Scott Morrison’s underwhelming interview with Leigh Sales has sparked harsh criticism of the award-winning journalist who viewers said did not go hard enough on the Prime Minister.
While Australians were hyped up about Mr Morrison’s appearance on ABC’s 7.30 after a controversial day, he did little to convince viewers of his stance and policies on climate change, with many saying Ms Sales didn’t hit him with the right questions.
Ms Sales started the interview by getting straight to the point, asking: “Do you believe that climate change poses a significant threat to Australia?”.
“Not just Australia but the world, yes,” replied Mr Morrison.
It almost seemed Mr Morrison believed climate change was real, and social media was quick to react.
The irony wasn’t lost on most people, who quickly reminded us all of Mr Morrison’s infamous coal stunt in parliament, as many did today when he announced the Liberal Party’s Climate Solutions Fund.
But many instead criticised Ms Sales over the interview, with one Twitter user saying the ABC was “hopelessly compromised” by the presenter letting Mr Morrison get away with “shouting propaganda”.
Another said Mr Morrison again bullied his way through an interview and Ms Sales just “let him just run all over her”.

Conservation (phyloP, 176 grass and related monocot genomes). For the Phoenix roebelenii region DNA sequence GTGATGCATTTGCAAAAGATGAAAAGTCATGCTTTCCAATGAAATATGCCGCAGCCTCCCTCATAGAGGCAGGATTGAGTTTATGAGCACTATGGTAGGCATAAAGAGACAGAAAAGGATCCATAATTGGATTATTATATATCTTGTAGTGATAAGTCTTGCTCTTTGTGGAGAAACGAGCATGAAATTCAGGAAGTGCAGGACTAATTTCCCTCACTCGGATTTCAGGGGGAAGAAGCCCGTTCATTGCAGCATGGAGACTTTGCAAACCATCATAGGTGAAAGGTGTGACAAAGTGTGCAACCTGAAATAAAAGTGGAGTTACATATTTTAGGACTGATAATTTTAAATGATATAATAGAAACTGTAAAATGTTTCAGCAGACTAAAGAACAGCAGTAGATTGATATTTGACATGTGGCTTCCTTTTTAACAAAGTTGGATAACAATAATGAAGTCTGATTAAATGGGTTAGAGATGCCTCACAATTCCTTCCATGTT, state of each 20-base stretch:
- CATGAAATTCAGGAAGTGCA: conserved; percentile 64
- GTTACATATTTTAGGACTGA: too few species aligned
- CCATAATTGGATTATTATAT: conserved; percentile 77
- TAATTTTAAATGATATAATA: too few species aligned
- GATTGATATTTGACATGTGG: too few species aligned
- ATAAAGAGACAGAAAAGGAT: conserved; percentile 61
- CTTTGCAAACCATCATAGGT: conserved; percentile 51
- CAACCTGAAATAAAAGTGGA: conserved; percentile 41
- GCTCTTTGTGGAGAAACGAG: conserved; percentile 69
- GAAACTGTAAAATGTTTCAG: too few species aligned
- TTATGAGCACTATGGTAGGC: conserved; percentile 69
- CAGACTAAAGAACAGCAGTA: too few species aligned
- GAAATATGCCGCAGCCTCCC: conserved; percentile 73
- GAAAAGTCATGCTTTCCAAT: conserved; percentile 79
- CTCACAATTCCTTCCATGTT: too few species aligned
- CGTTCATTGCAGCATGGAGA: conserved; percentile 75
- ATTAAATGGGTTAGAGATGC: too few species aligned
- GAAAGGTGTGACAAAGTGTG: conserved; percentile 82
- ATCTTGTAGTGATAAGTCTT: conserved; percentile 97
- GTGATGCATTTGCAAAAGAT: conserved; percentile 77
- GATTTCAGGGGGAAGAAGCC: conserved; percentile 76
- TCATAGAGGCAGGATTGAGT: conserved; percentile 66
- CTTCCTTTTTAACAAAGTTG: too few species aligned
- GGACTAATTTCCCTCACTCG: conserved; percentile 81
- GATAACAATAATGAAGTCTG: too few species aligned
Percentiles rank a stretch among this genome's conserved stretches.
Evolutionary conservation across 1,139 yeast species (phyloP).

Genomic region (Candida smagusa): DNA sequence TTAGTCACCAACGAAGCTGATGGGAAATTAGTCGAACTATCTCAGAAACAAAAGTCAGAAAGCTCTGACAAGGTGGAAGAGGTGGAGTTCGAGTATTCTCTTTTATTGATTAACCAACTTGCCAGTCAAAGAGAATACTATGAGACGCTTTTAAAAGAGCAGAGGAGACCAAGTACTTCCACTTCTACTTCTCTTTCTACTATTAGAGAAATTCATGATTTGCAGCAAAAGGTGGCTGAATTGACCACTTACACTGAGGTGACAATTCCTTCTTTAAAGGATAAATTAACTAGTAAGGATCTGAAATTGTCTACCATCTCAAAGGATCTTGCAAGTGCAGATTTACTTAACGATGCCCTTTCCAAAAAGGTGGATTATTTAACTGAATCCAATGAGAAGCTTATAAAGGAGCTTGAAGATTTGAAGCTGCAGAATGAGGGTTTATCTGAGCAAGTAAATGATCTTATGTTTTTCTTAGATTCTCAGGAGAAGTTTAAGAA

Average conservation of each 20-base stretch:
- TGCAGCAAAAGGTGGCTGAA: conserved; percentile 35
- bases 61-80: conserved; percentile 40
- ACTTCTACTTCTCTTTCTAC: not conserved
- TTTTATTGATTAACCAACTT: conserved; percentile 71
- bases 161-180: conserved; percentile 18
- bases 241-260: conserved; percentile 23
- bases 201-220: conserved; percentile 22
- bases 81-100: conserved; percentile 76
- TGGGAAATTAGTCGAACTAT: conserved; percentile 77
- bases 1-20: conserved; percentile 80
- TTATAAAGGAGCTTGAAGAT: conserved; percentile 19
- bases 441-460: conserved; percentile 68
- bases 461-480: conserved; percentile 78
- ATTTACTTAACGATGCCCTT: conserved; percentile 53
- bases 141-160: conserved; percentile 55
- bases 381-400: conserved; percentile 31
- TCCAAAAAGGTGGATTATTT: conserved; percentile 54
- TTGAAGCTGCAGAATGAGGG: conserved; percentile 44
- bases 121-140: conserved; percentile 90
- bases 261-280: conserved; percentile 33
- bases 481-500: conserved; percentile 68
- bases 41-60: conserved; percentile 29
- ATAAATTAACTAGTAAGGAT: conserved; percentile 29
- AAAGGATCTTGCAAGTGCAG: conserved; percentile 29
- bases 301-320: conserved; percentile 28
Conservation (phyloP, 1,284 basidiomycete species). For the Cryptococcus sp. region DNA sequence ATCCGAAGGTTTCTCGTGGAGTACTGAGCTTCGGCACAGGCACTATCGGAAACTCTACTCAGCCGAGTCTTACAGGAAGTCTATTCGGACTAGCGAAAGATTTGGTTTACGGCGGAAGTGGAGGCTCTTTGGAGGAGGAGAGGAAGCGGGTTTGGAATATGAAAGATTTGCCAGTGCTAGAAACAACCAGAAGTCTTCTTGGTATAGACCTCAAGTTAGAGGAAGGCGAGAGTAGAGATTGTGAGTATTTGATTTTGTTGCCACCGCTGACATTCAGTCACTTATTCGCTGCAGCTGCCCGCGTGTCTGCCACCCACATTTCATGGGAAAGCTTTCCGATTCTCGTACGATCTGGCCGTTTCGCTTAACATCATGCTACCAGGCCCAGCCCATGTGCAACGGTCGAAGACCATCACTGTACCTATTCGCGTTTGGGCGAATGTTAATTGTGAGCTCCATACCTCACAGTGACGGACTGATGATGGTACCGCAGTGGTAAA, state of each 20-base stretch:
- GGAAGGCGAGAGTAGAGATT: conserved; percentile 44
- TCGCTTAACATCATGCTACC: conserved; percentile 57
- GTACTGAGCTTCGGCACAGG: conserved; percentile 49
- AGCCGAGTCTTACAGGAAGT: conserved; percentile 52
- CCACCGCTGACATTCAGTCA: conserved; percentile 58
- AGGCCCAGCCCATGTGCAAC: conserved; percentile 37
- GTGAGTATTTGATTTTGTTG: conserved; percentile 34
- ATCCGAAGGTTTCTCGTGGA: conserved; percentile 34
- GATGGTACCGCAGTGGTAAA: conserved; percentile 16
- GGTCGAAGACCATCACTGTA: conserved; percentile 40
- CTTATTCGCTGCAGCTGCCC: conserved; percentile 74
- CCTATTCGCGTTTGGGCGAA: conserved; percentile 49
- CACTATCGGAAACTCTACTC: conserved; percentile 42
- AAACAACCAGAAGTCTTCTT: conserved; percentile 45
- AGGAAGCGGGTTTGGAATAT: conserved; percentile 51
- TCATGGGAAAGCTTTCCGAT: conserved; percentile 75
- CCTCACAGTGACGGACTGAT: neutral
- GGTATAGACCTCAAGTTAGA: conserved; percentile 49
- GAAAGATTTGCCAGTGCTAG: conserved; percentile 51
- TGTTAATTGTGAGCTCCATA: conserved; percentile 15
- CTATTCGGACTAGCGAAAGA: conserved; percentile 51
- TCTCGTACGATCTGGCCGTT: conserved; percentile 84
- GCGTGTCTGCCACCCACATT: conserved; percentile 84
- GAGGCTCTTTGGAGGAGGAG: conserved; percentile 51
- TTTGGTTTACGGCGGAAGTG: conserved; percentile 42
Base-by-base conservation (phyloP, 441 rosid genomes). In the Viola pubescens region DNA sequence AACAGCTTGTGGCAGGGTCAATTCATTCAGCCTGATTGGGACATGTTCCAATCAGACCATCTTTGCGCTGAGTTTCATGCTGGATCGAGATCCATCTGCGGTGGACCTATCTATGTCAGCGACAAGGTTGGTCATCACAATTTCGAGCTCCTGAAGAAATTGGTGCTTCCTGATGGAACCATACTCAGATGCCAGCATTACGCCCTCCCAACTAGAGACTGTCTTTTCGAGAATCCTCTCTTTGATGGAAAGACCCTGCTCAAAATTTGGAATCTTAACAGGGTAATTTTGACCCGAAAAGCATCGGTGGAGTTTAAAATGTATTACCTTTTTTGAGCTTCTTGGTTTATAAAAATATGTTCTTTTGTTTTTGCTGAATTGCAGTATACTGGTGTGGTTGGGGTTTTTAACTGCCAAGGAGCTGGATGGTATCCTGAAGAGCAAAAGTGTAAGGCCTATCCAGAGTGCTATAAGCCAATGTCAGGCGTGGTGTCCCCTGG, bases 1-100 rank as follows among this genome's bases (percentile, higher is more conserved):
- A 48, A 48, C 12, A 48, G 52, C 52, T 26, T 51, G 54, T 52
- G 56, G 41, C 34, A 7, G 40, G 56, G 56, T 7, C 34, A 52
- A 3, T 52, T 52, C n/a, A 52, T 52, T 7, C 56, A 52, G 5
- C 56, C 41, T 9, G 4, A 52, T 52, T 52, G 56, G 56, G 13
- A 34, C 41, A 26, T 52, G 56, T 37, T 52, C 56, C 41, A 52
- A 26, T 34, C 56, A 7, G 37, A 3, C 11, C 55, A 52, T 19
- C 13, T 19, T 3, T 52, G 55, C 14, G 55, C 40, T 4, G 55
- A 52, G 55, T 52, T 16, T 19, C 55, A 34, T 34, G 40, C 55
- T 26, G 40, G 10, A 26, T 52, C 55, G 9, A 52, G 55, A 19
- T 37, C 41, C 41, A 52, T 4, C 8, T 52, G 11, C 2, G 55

Mr Morrison even tried to get Ms Sales to answer some of her own questions during the interview, turning one back on her when asked why the Coalition had so much trouble with climate policy if it there had been the success the PM claimed.
“You would have to explain that to me, Leigh, because what we have been doing is getting on with the job,” he responded.
Ms Sales is usually applauded for her “forensic” approach to interviews and she has been hailed for the program’s success.
She told The Australian that the public values her tough questioning of those in power.
“Not a day goes by without someone coming up to me and thanking me, because I think they see the value in people in power being questioned and held to account,” she said in a piece on 7.30’s success today.
But others were more rightly critical of Mr Morrison’s emission target reasoning.
Asked what effect an increase in temperature by three degrees would do to the economy and environment, Mr Morrison responded: “The question is Australia’s role in that.
“1.3 per cent is our share of global emissions. That’s less than other countries, more than some. It is all part of a global response that we’re part of and that we have been achieving. This is the point I’m making today. Australia has been achieving. Our 2020 targets will be achieved – in fact, they’ll be exceeded.”
The 10-year fund, which Mr Morrison officially announced in a speech in Melbourne today, is an extension of the Abbott government’s “direct action” Emissions Reduction Fund.
The Prime Minister says the injection of a further $2 billion will ensure Australia meets its 2030 targets without “taking a sledgehammer” to the economy.